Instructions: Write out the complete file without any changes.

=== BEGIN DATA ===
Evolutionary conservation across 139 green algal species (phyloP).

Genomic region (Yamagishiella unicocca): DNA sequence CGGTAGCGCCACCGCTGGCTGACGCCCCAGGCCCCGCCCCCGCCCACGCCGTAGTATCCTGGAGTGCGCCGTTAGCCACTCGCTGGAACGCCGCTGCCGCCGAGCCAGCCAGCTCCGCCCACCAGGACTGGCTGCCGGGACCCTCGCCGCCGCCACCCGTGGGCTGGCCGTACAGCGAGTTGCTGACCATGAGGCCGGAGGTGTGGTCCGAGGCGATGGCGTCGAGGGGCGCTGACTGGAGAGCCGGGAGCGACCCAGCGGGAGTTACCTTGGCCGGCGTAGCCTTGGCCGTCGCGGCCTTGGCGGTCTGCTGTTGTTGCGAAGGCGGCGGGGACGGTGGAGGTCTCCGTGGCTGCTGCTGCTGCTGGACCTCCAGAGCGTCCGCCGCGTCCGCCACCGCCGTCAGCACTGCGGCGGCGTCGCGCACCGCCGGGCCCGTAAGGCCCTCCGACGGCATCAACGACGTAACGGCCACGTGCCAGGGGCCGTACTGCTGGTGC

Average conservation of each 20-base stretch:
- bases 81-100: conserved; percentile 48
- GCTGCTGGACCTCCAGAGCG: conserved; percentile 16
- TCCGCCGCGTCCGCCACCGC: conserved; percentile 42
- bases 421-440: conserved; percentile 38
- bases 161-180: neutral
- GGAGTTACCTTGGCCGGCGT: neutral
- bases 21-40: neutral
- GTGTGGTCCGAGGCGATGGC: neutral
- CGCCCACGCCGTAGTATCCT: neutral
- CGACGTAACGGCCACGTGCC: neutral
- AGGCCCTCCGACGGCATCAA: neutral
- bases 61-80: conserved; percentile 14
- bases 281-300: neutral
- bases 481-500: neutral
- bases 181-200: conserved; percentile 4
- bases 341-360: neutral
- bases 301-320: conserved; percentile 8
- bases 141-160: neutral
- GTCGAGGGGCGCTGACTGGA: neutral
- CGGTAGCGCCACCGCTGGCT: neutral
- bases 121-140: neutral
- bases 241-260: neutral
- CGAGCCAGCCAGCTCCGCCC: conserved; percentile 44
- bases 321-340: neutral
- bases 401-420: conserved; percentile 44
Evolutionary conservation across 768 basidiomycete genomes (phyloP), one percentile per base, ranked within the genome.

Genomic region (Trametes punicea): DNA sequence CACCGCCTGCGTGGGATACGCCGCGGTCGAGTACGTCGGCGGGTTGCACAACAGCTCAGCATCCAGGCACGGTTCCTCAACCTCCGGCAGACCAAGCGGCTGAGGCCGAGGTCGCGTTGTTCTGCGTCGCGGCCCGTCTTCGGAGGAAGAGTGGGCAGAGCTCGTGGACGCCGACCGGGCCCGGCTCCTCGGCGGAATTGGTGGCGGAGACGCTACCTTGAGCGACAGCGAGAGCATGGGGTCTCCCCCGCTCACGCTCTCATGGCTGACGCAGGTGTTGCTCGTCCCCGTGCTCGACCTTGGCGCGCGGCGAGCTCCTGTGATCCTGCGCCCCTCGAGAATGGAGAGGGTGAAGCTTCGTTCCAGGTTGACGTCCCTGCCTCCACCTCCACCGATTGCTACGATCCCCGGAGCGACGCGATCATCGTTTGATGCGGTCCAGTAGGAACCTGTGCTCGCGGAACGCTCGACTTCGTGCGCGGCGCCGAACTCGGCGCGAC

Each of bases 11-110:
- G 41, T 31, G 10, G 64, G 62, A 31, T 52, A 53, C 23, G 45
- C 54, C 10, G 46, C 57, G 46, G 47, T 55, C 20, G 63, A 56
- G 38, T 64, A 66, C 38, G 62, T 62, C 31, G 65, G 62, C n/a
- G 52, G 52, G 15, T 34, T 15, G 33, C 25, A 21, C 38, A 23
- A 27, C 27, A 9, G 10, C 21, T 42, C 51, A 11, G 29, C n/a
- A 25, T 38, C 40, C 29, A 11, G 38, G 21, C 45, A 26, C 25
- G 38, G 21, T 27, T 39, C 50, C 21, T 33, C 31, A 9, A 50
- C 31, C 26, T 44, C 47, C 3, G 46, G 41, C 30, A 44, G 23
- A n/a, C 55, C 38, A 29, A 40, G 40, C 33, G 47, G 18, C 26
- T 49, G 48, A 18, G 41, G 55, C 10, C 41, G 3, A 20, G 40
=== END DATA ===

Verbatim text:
Evolutionary conservation across 139 green algal species (phyloP).

Genomic region (Yamagishiella unicocca): DNA sequence CGGTAGCGCCACCGCTGGCTGACGCCCCAGGCCCCGCCCCCGCCCACGCCGTAGTATCCTGGAGTGCGCCGTTAGCCACTCGCTGGAACGCCGCTGCCGCCGAGCCAGCCAGCTCCGCCCACCAGGACTGGCTGCCGGGACCCTCGCCGCCGCCACCCGTGGGCTGGCCGTACAGCGAGTTGCTGACCATGAGGCCGGAGGTGTGGTCCGAGGCGATGGCGTCGAGGGGCGCTGACTGGAGAGCCGGGAGCGACCCAGCGGGAGTTACCTTGGCCGGCGTAGCCTTGGCCGTCGCGGCCTTGGCGGTCTGCTGTTGTTGCGAAGGCGGCGGGGACGGTGGAGGTCTCCGTGGCTGCTGCTGCTGCTGGACCTCCAGAGCGTCCGCCGCGTCCGCCACCGCCGTCAGCACTGCGGCGGCGTCGCGCACCGCCGGGCCCGTAAGGCCCTCCGACGGCATCAACGACGTAACGGCCACGTGCCAGGGGCCGTACTGCTGGTGC

Average conservation of each 20-base stretch:
- bases 81-100: conserved; percentile 48
- GCTGCTGGACCTCCAGAGCG: conserved; percentile 16
- TCCGCCGCGTCCGCCACCGC: conserved; percentile 42
- bases 421-440: conserved; percentile 38
- bases 161-180: neutral
- GGAGTTACCTTGGCCGGCGT: neutral
- bases 21-40: neutral
- GTGTGGTCCGAGGCGATGGC: neutral
- CGCCCACGCCGTAGTATCCT: neutral
- CGACGTAACGGCCACGTGCC: neutral
- AGGCCCTCCGACGGCATCAA: neutral
- bases 61-80: conserved; percentile 14
- bases 281-300: neutral
- bases 481-500: neutral
- bases 181-200: conserved; percentile 4
- bases 341-360: neutral
- bases 301-320: conserved; percentile 8
- bases 141-160: neutral
- GTCGAGGGGCGCTGACTGGA: neutral
- CGGTAGCGCCACCGCTGGCT: neutral
- bases 121-140: neutral
- bases 241-260: neutral
- CGAGCCAGCCAGCTCCGCCC: conserved; percentile 44
- bases 321-340: neutral
- bases 401-420: conserved; percentile 44
Evolutionary conservation across 768 basidiomycete genomes (phyloP), one percentile per base, ranked within the genome.

Genomic region (Trametes punicea): DNA sequence CACCGCCTGCGTGGGATACGCCGCGGTCGAGTACGTCGGCGGGTTGCACAACAGCTCAGCATCCAGGCACGGTTCCTCAACCTCCGGCAGACCAAGCGGCTGAGGCCGAGGTCGCGTTGTTCTGCGTCGCGGCCCGTCTTCGGAGGAAGAGTGGGCAGAGCTCGTGGACGCCGACCGGGCCCGGCTCCTCGGCGGAATTGGTGGCGGAGACGCTACCTTGAGCGACAGCGAGAGCATGGGGTCTCCCCCGCTCACGCTCTCATGGCTGACGCAGGTGTTGCTCGTCCCCGTGCTCGACCTTGGCGCGCGGCGAGCTCCTGTGATCCTGCGCCCCTCGAGAATGGAGAGGGTGAAGCTTCGTTCCAGGTTGACGTCCCTGCCTCCACCTCCACCGATTGCTACGATCCCCGGAGCGACGCGATCATCGTTTGATGCGGTCCAGTAGGAACCTGTGCTCGCGGAACGCTCGACTTCGTGCGCGGCGCCGAACTCGGCGCGAC

Each of bases 11-110:
- G 41, T 31, G 10, G 64, G 62, A 31, T 52, A 53, C 23, G 45
- C 54, C 10, G 46, C 57, G 46, G 47, T 55, C 20, G 63, A 56
- G 38, T 64, A 66, C 38, G 62, T 62, C 31, G 65, G 62, C n/a
- G 52, G 52, G 15, T 34, T 15, G 33, C 25, A 21, C 38, A 23
- A 27, C 27, A 9, G 10, C 21, T 42, C 51, A 11, G 29, C n/a
- A 25, T 38, C 40, C 29, A 11, G 38, G 21, C 45, A 26, C 25
- G 38, G 21, T 27, T 39, C 50, C 21, T 33, C 31, A 9, A 50
- C 31, C 26, T 44, C 47, C 3, G 46, G 41, C 30, A 44, G 23
- A n/a, C 55, C 38, A 29, A 40, G 40, C 33, G 47, G 18, C 26
- T 49, G 48, A 18, G 41, G 55, C 10, C 41, G 3, A 20, G 40